Life finds a way.
That’s the conclusion of a new study in Nature, which pitted synthetic bacterial cells against the force of evolution. Stripped down to a skeletal genetic blueprint, the artificial cells started with a losing hand for survival.
Yet they thrived, evolving at a rate nearly 40 percent faster than their non-minimal counterparts. Over 2,000 generations, the streamlined cells regained their evolutionary fitness—the ability to survive, grow, and reproduce—that was initially lost after removing a large portion of their genes.
The results could herald a next generation of synthetic bacteria that pump out insulin and other life-saving medications, produce biofuels, or bio-degrade hazardous chemicals—by tapping into, rather than fighting against, the power of evolution.
The crux was landing on a set of mutated genes that gave the minimal cell an advantage. The same technique might further refine artificial cells by guiding how next generations develop.
Practical uses aside, we can now peek into natural selection itself.
“It appears there’s something about life that’s really robust,” said study author Dr. Jay Lennon at Indiana University Bloomington. “We can simplify it down to just the bare essentials, but that doesn’t stop evolution from going to work.”
Evolution is a double-edged sword.
You know the basics. Genes randomly mutate. Most times they don’t have an obvious affect. In some terrible cases mutations kill offspring or cause diseases and haunt later genetic lines.
But rarely, mutations provide the host with a superpower thanks to positive selection, which boosts evolutionary fitness and gives the animal a higher chance of passing down its genes. Examples include squids evolving color-changing skin that hides them from predators or, in humans, skin pigment adaptating to sunshine as we spread across the globe.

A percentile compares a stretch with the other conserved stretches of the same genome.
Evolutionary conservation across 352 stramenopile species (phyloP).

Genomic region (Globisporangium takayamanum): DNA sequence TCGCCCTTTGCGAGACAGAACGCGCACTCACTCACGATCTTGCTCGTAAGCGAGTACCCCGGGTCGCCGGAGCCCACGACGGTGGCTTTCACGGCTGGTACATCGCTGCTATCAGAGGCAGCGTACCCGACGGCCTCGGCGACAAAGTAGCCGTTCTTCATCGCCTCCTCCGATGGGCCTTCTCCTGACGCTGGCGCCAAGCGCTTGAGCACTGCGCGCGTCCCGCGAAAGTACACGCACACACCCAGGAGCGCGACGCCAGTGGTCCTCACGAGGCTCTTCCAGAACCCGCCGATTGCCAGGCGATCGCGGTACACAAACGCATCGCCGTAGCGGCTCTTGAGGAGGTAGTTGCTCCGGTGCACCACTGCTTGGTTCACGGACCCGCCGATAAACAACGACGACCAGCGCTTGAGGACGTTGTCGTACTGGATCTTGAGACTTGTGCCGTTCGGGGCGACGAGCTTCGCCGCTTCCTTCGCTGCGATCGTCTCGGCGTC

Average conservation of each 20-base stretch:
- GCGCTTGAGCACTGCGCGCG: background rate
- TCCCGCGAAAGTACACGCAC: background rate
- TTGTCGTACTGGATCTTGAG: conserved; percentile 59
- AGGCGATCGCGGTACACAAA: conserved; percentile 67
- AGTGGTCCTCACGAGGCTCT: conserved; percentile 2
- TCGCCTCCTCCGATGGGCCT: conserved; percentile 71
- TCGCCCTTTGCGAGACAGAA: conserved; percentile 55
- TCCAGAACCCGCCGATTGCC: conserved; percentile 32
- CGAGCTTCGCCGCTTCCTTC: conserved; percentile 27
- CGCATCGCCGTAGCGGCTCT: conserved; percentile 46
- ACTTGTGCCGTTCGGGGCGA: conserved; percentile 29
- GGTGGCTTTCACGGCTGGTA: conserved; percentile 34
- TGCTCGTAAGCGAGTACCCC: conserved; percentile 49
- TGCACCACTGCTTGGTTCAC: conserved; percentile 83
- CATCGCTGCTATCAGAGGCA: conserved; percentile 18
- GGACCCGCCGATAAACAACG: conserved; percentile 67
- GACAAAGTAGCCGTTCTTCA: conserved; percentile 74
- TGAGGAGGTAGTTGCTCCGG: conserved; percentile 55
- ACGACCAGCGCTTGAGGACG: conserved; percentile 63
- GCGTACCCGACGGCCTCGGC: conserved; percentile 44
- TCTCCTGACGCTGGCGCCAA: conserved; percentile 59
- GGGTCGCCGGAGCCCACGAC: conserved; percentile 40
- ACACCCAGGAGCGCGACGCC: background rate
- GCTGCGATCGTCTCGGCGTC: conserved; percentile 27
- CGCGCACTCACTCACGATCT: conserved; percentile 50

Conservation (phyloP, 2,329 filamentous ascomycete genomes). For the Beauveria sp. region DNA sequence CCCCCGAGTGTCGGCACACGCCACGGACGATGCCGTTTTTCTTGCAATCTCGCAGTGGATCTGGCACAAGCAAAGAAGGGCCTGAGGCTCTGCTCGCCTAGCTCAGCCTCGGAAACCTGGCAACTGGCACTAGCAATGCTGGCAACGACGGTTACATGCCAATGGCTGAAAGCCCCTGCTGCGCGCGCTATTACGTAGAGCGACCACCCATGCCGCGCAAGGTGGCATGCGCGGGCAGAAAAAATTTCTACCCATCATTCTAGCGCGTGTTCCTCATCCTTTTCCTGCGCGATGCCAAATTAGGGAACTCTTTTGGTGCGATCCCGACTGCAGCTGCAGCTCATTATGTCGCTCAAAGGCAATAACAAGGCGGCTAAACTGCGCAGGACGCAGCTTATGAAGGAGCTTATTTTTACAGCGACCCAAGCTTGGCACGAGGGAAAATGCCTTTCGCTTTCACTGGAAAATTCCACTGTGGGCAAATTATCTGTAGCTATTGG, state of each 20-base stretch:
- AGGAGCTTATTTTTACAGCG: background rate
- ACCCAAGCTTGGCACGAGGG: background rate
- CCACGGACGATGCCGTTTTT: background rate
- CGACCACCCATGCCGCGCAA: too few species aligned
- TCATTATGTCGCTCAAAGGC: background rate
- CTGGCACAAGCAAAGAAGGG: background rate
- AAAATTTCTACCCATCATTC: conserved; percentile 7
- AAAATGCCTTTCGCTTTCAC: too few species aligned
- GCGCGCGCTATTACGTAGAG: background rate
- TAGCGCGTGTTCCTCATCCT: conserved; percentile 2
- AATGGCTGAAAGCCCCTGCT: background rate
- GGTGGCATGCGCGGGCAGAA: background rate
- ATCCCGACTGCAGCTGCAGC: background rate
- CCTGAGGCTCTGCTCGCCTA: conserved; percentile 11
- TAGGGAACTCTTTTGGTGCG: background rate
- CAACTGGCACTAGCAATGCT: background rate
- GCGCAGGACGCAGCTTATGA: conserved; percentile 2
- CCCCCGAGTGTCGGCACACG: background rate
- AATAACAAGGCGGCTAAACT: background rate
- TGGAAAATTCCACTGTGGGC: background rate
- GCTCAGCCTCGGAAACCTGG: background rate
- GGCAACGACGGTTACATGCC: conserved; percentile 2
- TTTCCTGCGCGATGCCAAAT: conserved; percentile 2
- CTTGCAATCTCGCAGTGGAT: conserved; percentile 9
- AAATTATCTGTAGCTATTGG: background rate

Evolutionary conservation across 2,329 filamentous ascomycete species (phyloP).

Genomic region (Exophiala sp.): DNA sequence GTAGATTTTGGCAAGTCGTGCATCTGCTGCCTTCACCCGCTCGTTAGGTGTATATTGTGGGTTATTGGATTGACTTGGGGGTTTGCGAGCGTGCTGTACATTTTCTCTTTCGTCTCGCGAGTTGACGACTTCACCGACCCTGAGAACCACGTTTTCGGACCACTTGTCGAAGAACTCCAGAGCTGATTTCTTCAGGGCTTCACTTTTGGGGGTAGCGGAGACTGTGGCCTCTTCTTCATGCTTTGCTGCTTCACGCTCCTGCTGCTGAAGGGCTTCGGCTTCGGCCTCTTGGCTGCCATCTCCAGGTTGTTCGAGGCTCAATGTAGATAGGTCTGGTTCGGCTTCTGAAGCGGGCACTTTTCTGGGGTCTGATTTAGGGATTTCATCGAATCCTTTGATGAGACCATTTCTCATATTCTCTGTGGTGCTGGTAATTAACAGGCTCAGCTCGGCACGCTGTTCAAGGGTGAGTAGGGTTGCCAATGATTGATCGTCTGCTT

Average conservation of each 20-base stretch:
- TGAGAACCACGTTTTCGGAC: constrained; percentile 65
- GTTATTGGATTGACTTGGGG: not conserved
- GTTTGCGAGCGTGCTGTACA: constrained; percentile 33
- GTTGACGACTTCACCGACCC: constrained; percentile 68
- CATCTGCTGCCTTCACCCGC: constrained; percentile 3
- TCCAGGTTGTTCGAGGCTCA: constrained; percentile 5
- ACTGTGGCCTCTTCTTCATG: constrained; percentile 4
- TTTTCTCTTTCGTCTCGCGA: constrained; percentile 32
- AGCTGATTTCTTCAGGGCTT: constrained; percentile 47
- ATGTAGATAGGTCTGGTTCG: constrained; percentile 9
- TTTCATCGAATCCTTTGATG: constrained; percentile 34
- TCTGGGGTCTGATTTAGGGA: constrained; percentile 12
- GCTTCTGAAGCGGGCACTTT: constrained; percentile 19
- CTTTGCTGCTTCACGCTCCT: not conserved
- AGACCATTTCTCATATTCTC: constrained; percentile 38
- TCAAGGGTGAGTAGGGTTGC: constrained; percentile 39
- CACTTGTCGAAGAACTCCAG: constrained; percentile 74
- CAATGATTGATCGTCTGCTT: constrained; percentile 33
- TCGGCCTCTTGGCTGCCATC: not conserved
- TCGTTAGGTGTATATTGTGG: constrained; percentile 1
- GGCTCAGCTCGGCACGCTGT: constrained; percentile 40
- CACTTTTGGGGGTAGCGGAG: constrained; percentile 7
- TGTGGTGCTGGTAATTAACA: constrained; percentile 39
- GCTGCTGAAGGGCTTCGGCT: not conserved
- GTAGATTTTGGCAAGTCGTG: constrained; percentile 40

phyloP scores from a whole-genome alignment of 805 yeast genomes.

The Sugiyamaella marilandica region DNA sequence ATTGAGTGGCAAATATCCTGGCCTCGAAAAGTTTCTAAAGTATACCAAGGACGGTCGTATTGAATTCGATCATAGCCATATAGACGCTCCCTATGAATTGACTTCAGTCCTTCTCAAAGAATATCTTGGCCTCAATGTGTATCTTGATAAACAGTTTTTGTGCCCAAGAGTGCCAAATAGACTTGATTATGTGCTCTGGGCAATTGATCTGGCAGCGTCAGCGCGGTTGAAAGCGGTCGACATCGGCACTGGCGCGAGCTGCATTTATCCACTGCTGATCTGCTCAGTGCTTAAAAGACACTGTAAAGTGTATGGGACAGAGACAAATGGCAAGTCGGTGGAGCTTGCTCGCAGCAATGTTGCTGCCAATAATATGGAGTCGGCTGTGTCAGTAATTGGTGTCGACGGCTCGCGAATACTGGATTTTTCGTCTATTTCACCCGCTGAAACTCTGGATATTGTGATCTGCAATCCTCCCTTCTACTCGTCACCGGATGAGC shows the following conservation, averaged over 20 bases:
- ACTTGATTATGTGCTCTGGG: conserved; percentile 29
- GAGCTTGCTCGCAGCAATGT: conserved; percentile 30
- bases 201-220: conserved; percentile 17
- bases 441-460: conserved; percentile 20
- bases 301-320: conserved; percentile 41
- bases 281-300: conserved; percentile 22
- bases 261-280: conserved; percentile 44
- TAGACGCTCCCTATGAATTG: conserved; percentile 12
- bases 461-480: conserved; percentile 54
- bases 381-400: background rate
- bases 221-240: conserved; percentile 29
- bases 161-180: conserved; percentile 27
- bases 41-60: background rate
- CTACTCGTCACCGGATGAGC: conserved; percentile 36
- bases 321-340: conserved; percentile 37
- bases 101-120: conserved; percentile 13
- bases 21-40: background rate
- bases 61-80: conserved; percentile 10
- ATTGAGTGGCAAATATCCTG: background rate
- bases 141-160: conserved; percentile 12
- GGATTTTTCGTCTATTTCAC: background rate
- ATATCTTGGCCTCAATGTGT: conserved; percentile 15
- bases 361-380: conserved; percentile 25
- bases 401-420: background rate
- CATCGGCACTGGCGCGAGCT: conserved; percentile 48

Not all genes are equal. Some, dubbed “essential genes,” are critical for survival. These genes mutate but at a very slow rate. Changes are highly dangerous, potentially driving a species toward extinction. Think of these kinds of genes as a house’s foundation—fiddling with them during renovations could cause the whole structure to crumble.
Other genes are far more flexible.
Take Mycoplasma mycoides, a kind of bacteria that often lounges inside the guts of goats. Over millennia, the bugs formed a symbiotic relationship with their hosts, shedding many genes naturally as they increasingly relied on their hosts for nutrition, while keeping genes essential for survival and reproduction. With just 901 genes, M. mycoides is a genetically petite bacteria.
Back in 2016, scientists at the J. Craig Venter Institute further crunched its genome, creating a living creature with just 493 genes. The resulting cell, dubbed JCVI-syn3B, is the simplest autonomous organism to ever grace planet Earth.
Upon learning about JCVI-syn3B at a conference, Lennon was hooked.
“I was blown away by…the analogies of trying to understand something from its simplest basis,” he said. But “if you create an organism that can reproduce, but then you allow it to experience the force of evolution…and mutations and damage that’s going to arise, how does it contend with that?”
The struggle is especially tough for JCVI-syn3B. Because its genome is stripped to the bare minimum, there’s little wiggle room for mutations. When every gene is critical for survival, evolution is Russian roulette—every genetic letter change increases the chances of extinction.
The odds get even bleaker. JCVI-syn3B also lacks protective genes that normally shield cells against mutations, cancer, and death.